UK Politics

Labour plans to give tenants more power

Houses in London

Labour says it would scrap laws allowing private landlords to evict tenants without giving a reason.

The law, in force since 1988, is thought to be the biggest cause of homelessness.

Labour's shadow housing minister John Healey announced the policy at the party's conference in Liverpool.

Mr Healey also unveiled plans for a £20m fund to set up "renters' unions" to support tenants in disputes with landlords.

So-called "no-fault" evictions - when landlords throw people out of their home without saying why - have been growing in recent years.

Research by the Joseph Rowntree Foundation and the Cambridge Centre for Housing and Planning Research found 80% of private-sector evictions in 2015 fell into this category.

Before Section 21 of the 1988 Housing Act came into force it was more difficult for landlords to evict people who paid rent on time.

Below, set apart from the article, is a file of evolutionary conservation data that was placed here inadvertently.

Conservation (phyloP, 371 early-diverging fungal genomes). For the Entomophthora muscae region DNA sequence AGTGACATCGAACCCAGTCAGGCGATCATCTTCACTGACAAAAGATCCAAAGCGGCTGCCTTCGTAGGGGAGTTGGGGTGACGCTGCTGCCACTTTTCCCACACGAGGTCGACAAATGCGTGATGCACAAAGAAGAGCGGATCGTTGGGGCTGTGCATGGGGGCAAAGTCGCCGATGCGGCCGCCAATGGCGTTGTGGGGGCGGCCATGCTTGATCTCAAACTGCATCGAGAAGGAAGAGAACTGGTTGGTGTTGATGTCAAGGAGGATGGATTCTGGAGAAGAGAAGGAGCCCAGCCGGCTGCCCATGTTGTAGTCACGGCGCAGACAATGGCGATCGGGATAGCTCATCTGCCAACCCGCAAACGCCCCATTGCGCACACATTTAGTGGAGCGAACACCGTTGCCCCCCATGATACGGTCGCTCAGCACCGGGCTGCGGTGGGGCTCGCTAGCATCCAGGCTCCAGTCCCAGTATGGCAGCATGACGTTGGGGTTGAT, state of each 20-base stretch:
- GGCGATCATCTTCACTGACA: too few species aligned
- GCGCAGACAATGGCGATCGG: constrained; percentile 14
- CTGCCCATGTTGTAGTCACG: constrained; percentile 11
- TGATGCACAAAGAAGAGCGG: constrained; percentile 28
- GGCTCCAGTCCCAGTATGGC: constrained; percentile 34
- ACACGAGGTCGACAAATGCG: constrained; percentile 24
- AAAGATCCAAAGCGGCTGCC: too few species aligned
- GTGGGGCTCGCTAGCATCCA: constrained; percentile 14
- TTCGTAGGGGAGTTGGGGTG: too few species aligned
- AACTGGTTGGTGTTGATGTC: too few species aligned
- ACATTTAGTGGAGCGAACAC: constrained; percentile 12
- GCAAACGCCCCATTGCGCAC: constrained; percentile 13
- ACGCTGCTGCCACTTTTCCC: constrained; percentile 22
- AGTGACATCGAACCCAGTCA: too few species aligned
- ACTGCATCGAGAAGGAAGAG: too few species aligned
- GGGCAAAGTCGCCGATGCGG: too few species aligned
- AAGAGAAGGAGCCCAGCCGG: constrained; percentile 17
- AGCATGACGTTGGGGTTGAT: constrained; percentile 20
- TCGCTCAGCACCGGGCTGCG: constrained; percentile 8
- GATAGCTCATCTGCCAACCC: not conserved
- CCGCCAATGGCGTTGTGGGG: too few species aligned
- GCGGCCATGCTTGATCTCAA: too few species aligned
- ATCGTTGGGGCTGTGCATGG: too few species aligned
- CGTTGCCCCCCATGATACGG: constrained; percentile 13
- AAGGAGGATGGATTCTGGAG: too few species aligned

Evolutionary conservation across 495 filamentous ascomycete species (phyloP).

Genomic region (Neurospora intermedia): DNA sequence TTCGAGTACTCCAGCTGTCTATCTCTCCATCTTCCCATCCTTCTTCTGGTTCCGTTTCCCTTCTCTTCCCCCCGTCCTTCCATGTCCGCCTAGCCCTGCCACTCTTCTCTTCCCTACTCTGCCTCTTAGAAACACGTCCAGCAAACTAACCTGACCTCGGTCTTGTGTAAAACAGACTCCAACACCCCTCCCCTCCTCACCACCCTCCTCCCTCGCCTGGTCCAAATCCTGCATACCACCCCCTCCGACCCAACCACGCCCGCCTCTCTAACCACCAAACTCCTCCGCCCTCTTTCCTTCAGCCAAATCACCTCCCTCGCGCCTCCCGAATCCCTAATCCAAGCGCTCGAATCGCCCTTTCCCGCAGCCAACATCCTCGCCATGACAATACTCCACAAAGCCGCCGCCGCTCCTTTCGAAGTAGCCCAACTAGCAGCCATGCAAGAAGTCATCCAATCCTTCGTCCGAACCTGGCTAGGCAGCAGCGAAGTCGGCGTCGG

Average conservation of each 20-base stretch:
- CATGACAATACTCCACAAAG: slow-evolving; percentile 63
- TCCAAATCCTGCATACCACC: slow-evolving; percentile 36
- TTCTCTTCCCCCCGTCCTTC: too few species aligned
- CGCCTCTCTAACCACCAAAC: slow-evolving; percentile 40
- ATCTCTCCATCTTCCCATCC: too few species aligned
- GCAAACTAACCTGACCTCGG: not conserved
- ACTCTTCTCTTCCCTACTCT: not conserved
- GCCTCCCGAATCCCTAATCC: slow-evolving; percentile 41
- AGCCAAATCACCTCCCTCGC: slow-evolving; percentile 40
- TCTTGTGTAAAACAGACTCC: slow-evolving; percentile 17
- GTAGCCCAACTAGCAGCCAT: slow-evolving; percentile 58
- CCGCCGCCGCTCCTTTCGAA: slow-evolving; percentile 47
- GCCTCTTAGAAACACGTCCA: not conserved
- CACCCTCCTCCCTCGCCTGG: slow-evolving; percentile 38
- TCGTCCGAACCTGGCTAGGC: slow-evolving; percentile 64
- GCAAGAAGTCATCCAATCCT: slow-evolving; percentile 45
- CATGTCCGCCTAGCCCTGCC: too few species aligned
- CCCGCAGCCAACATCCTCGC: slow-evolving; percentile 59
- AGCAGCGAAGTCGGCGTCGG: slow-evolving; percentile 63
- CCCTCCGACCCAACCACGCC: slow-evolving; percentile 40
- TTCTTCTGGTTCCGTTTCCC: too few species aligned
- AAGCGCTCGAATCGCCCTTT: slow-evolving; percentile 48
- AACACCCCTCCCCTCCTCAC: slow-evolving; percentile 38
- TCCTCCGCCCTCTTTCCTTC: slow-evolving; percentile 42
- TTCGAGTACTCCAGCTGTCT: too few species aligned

The government has announced plans increase security for tenants in the private rented sector, who now number about 11.5 million people, including minimum tenancies of three years.

But Labour says it would go further if it gained power.

The party's policies include:

  • A new levy on second homes that are used as holiday homes
  • Reversing cuts to legal aid for housing related cases
  • Introducing three-year tenancies
  • Banning letting agent fees
  • New minimum legal standards to ensure homes are "fit for human habitation"
  • Giving cities the power to introduce rent controls

In his speech to the Labour faithful in Liverpool, Mr Healey said: "Tenants who rent from private landlords have been hit hard by the housing crisis.

"Labour's commitment is clear: we'll give renters new rights to control rental costs, improve conditions and increase security.

"Renters' unions help put power in the hands of tenants.

"And the next Labour government will fund set-up costs for these unions across the country to support renters to defend their rights, and make the housing market fairer."

In response, Conservative Housing Secretary James Brokenshire said the costs of a new union for tenants would fall on "hard-pressed renters".